If I’m drawing my webcomic, Philip the Sea Lion, I write out the text for each plot line first. Then I do a quick pencil sketch using Bic 0.5 mm #2 mechanical pencils. Next I ink the drawing using Bic 0.7 Triumph pens. Finally, I add digital wash or watercolor. In the past I’ve also created textures for my cartoons by digitally manipulating my oil paintings.
My process is pretty similar if I’m creating a single-panel cartoon or illustration: concept, sketch, ink, color. My in-laws bought me an iPad last year, so I’ve been experimenting with drawing and painting on it using an Apple Pencil while my baby naps!
What type of media do you use to create your cartoons?
Mechanical pencils, pen and ink, watercolor, digital wash, and sometimes oils. More recently, for some of my work, an iPad.
How long does it usually take you from ideation to execution to create one cartoon?
My webcomic usually takes a few hours from start to finish. Other cartoons / illustrations take anywhere from one hour to several days.
Where do you draw your inspiration from?
I draw inspiration from my life, my family and close friends, or societal themes. For example, when I lived in Brooklyn, my roommate at the time spotted a seal pup stranded on the waterfront in Williamsburg. This was the inspiration for one of the characters in my webcomic, Philip the Sea Lion: Liam, a seal who was rescued by Tallulah (Philip’s girlfriend) and later adopted by two dads, Bach and Willard. My mom suggested that Liam have two dads, and that it be a legal adoption. My mom and husband often have great ideas. They are also excellent editors.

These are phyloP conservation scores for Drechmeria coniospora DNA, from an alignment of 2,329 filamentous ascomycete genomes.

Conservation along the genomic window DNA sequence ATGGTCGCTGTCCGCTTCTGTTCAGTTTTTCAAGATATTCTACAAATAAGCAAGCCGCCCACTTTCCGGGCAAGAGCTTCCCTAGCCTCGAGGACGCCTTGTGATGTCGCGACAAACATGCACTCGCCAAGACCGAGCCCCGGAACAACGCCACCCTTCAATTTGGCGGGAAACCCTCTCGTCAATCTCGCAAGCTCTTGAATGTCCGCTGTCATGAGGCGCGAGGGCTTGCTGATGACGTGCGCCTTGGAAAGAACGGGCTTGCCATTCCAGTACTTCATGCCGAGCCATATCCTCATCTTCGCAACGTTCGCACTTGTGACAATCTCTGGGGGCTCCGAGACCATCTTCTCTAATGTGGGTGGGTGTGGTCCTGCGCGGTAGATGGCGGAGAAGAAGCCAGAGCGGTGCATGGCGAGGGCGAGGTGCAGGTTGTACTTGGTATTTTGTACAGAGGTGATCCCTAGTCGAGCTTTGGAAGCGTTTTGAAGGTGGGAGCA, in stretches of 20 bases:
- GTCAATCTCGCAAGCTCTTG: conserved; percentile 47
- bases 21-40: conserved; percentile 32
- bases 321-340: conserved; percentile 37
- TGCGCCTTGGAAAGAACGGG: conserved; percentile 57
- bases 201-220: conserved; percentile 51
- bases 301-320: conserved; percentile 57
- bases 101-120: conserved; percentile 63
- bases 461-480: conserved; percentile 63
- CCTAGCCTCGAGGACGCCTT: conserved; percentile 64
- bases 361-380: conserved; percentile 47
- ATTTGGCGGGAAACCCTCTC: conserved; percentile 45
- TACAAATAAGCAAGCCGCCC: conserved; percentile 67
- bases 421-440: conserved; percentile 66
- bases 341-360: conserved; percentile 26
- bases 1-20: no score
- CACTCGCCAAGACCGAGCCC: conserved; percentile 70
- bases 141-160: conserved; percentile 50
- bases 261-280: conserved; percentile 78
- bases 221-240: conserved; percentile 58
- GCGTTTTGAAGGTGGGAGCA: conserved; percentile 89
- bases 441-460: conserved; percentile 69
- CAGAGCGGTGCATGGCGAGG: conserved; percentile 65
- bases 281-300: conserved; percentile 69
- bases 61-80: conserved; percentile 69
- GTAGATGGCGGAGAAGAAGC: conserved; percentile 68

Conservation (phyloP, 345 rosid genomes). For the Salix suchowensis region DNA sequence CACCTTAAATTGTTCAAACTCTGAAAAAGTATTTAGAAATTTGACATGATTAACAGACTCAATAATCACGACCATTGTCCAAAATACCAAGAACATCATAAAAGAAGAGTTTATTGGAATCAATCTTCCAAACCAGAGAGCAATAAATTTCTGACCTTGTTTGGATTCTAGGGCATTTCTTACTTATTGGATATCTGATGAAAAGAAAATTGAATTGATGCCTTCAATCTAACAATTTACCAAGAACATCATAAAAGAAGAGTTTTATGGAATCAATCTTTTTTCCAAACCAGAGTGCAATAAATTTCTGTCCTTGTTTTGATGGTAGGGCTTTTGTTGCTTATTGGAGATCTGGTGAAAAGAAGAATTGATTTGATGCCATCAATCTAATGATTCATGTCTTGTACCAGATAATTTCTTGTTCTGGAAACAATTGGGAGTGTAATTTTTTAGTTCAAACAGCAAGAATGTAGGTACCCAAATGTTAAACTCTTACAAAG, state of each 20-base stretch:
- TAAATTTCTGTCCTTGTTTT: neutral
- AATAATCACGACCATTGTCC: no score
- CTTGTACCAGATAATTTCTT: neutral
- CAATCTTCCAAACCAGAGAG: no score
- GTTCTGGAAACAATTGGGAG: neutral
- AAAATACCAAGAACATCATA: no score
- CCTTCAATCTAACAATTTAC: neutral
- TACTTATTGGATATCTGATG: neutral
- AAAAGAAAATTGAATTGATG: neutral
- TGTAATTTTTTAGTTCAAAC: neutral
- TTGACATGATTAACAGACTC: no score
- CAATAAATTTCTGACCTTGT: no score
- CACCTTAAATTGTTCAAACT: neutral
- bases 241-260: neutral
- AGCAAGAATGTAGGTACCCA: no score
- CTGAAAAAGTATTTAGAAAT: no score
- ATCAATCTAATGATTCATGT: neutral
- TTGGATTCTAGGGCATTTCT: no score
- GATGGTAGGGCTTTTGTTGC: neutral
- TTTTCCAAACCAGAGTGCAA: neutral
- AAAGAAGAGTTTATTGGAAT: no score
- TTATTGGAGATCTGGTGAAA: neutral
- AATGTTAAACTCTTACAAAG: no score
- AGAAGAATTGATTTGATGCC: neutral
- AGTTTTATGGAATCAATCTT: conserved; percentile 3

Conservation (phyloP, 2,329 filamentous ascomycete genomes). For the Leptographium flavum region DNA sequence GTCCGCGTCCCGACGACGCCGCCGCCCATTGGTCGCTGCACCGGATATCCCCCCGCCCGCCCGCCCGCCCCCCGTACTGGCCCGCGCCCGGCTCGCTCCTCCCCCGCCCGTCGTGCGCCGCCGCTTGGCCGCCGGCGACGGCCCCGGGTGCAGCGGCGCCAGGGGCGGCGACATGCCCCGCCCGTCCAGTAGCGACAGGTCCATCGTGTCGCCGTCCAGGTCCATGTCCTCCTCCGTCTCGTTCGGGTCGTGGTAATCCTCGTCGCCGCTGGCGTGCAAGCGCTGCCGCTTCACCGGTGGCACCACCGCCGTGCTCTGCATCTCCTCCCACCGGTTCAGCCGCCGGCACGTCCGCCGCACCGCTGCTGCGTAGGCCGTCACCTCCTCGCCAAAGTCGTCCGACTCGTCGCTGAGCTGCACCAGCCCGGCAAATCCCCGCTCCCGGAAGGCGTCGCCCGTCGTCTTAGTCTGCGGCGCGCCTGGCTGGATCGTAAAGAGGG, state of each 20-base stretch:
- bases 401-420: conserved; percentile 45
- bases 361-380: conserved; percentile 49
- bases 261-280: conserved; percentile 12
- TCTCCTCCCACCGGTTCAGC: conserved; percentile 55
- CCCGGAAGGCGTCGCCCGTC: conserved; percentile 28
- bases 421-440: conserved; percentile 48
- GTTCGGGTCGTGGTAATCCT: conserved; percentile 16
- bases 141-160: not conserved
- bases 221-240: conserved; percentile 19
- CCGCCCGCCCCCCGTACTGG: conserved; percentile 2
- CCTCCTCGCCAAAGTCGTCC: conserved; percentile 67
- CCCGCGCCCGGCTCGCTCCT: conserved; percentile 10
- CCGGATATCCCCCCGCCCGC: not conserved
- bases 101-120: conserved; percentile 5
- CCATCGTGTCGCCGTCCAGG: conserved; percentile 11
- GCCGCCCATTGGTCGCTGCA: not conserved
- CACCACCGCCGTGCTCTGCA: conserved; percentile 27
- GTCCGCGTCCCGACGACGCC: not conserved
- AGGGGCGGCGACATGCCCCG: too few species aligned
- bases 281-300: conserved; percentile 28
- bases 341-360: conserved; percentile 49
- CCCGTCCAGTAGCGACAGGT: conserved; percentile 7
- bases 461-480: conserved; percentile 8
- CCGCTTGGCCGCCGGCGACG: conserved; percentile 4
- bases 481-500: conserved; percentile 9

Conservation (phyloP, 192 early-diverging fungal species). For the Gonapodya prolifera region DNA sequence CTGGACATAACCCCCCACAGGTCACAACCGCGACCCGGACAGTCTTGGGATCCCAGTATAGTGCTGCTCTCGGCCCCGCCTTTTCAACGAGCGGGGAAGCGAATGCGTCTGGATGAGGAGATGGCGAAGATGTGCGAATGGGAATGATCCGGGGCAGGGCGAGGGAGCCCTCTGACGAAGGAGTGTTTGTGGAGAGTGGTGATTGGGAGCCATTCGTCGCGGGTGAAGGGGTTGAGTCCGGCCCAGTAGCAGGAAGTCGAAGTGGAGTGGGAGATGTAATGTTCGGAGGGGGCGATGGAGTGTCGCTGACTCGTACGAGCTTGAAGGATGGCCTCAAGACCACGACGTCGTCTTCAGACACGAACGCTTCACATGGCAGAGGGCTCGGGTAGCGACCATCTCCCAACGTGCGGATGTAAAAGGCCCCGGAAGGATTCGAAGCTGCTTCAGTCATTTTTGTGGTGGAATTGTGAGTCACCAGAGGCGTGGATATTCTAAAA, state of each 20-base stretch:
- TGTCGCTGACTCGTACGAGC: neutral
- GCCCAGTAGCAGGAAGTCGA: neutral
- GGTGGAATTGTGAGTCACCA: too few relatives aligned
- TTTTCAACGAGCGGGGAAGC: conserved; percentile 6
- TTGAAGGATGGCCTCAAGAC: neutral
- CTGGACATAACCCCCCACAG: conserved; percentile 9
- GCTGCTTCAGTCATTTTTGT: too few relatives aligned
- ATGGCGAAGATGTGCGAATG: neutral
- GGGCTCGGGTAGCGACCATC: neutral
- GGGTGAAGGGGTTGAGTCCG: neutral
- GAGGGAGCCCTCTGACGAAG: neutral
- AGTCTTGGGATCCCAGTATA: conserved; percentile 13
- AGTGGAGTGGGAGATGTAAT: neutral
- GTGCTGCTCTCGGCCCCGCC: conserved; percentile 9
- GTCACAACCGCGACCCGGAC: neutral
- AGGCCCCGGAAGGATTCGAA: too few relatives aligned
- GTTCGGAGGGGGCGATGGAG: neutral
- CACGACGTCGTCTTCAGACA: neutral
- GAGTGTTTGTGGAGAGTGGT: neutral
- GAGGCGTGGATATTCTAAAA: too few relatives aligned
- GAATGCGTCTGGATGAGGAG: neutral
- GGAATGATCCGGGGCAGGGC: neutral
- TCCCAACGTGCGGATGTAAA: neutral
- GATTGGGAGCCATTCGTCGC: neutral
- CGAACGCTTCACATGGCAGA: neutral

Cartooning is a great way to illustrate interesting episodes from real life. My brother and sister-in-law once saw a cat rescued from the ledge of a three-story-building in Brooklyn. That inspired me to draw this cartoon.
When I cartooned for the the New York City Department of Education, I was inspired by the kids in New York City, who come from all over the world.
Now, as a mom, I also find my baby pretty inspiring. He has a great sense of humor.
Tell us about your Etsy shop!
I’ve recently made a few of my cartoons available for digital download on my Etsy shop. I also started a Spoonflower shop, where you can find some of my designs on fabric, wallpaper, and wrapping paper. You can find more of my work on my website, www.deanasobel.com.
Where would you like to go with your art? What is your end goal?
I started writing children’s books in high school, beginning with family stories my grandmother told me about my great uncle getting into trouble when they were kids in Philadelphia. Since then I’ve developed multiple picture book manuscripts, mostly about animals exploring cities, towns, and the country. I would like to see them in print!
For more information on Deana Sobel Lederman, please visit her website: www.deanasobel.com
Scout is the curator and Editor-in-Chief of REVUE by scout. When not fostering REVUE, you can catch Scout reading, writing, out for lunch with friends, or cuddling on the couch with her fiancé and puppy Lola. Scout comes from both the digital and print publishing worlds with experience that ranges from operational to creative. Experience her aesthetic world with REVUE.